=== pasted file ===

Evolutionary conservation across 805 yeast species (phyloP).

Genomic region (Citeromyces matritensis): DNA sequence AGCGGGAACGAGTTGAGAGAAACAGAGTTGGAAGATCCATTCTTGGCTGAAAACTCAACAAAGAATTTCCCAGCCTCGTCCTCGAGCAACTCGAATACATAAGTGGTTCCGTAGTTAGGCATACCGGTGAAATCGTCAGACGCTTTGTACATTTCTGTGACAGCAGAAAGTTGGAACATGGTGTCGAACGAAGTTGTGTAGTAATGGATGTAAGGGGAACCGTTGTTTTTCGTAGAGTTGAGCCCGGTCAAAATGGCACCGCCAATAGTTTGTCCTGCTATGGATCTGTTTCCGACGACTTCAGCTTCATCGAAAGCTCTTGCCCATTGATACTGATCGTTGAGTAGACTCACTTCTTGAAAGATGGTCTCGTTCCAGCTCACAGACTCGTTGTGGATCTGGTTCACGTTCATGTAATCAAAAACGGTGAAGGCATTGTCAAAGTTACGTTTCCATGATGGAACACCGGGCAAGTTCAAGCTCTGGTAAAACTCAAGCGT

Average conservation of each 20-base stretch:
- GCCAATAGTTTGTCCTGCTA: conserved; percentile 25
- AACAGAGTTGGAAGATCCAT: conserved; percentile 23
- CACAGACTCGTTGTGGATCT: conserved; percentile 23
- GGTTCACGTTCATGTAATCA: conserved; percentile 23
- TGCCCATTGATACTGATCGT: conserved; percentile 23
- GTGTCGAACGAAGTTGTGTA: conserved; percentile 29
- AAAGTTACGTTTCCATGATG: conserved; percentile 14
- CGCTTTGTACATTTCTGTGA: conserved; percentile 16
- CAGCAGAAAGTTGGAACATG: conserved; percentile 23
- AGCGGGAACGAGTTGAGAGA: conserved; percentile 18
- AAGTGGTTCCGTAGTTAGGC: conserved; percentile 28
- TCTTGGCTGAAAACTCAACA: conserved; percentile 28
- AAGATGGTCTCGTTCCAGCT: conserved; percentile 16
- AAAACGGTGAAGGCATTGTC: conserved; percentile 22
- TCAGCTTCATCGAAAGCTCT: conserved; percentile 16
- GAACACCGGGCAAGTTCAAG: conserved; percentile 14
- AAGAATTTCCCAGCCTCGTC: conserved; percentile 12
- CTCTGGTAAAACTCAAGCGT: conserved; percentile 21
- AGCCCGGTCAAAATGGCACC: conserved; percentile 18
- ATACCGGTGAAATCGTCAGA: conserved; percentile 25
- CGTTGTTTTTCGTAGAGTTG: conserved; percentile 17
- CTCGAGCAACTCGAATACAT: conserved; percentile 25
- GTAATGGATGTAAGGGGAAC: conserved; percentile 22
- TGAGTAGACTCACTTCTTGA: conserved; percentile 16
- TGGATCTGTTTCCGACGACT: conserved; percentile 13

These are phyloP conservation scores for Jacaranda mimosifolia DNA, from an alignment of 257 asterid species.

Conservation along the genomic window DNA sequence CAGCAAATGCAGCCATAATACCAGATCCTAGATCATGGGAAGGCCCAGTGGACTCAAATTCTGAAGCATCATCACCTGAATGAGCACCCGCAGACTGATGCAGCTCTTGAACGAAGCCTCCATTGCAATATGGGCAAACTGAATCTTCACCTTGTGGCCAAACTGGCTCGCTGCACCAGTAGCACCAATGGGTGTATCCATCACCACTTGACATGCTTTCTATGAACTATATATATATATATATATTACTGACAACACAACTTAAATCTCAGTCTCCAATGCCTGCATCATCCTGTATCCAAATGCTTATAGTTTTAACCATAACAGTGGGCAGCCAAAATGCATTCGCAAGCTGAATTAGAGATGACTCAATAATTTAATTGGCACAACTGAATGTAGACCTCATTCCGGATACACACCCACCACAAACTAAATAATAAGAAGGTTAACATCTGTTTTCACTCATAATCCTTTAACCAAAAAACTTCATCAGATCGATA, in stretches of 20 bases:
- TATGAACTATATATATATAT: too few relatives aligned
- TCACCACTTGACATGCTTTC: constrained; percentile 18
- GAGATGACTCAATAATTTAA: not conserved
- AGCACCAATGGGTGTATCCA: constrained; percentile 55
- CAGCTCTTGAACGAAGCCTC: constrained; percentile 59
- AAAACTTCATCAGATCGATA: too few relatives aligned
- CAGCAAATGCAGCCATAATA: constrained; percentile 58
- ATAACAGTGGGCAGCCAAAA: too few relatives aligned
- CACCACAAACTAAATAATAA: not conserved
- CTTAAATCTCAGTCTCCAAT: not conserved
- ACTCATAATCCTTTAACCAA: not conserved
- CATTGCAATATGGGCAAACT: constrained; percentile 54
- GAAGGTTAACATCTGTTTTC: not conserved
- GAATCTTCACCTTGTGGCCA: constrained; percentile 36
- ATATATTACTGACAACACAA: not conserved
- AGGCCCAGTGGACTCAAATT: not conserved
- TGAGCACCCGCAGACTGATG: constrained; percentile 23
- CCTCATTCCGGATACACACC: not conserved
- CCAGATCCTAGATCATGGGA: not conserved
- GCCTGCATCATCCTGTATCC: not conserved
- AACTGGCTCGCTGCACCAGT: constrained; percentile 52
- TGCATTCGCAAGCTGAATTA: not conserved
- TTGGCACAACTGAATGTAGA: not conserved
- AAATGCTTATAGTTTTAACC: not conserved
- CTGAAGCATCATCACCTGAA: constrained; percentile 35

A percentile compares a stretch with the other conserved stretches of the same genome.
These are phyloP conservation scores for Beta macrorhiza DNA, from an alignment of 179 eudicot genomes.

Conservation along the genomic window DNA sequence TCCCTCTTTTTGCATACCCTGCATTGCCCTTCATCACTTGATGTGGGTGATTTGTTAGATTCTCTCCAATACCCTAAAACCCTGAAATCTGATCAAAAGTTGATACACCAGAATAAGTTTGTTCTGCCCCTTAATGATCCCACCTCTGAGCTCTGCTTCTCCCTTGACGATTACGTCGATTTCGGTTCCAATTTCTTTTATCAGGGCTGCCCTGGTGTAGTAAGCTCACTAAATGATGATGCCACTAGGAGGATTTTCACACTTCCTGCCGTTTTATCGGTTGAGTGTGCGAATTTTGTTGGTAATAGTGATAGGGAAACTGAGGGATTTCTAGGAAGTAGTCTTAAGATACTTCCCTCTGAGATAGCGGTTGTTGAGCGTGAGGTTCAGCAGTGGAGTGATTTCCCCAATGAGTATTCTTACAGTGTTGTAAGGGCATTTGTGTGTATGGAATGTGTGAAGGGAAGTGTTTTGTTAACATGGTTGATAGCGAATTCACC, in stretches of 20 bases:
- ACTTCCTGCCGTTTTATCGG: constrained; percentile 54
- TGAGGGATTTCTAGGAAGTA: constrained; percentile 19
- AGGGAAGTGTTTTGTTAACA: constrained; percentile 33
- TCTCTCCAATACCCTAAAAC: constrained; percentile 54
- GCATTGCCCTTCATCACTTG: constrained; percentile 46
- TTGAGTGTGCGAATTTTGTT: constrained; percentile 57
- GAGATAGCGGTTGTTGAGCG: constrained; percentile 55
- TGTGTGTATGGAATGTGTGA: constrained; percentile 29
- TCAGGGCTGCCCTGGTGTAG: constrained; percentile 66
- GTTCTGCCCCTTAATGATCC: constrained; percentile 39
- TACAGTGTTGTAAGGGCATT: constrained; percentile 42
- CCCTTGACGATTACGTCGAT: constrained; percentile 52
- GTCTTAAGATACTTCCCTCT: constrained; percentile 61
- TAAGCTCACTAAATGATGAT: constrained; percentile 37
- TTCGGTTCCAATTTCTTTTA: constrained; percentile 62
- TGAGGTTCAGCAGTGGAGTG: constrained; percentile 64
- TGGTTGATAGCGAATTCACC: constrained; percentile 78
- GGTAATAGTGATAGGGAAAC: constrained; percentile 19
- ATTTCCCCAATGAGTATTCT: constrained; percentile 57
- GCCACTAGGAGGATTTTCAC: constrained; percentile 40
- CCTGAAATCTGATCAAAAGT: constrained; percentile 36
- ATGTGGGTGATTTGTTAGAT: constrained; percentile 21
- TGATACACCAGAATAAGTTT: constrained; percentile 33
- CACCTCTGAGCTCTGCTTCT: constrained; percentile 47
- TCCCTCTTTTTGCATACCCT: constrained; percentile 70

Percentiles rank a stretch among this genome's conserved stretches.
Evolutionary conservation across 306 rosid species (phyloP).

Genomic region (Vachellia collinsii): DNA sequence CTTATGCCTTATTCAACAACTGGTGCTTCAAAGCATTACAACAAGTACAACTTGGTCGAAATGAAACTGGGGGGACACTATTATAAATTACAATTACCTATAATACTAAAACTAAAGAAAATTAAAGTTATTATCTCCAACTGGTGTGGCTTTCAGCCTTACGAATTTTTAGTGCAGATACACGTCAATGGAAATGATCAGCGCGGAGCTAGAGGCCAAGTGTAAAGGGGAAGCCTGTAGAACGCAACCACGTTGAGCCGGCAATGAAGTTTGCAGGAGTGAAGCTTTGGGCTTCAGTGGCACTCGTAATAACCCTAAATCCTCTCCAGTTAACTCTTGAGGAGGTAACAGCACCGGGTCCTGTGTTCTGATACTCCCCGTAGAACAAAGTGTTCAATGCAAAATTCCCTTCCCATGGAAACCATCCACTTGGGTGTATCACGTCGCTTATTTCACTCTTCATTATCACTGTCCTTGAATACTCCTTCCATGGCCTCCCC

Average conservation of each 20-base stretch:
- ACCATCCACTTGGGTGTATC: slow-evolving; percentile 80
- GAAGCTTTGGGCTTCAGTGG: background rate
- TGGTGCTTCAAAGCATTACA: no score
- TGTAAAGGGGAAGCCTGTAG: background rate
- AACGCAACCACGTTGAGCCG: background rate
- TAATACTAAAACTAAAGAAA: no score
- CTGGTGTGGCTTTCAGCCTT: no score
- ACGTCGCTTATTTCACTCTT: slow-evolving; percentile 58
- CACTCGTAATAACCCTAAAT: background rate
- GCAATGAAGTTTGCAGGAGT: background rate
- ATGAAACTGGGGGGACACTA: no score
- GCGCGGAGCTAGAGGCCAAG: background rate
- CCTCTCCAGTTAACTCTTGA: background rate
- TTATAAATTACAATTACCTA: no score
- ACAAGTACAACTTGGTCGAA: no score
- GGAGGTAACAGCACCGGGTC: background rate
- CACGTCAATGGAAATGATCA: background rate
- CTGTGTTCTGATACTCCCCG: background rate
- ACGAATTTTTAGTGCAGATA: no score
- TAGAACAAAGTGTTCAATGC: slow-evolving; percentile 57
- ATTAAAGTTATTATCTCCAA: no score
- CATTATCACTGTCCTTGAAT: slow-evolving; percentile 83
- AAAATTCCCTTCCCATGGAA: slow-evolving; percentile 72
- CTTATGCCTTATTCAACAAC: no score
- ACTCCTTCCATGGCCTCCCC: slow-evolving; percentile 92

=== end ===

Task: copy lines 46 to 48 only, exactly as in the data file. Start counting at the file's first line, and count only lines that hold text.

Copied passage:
- AGGCCCAGTGGACTCAAATT: not conserved
- TGAGCACCCGCAGACTGATG: constrained; percentile 23
- CCTCATTCCGGATACACACC: not conserved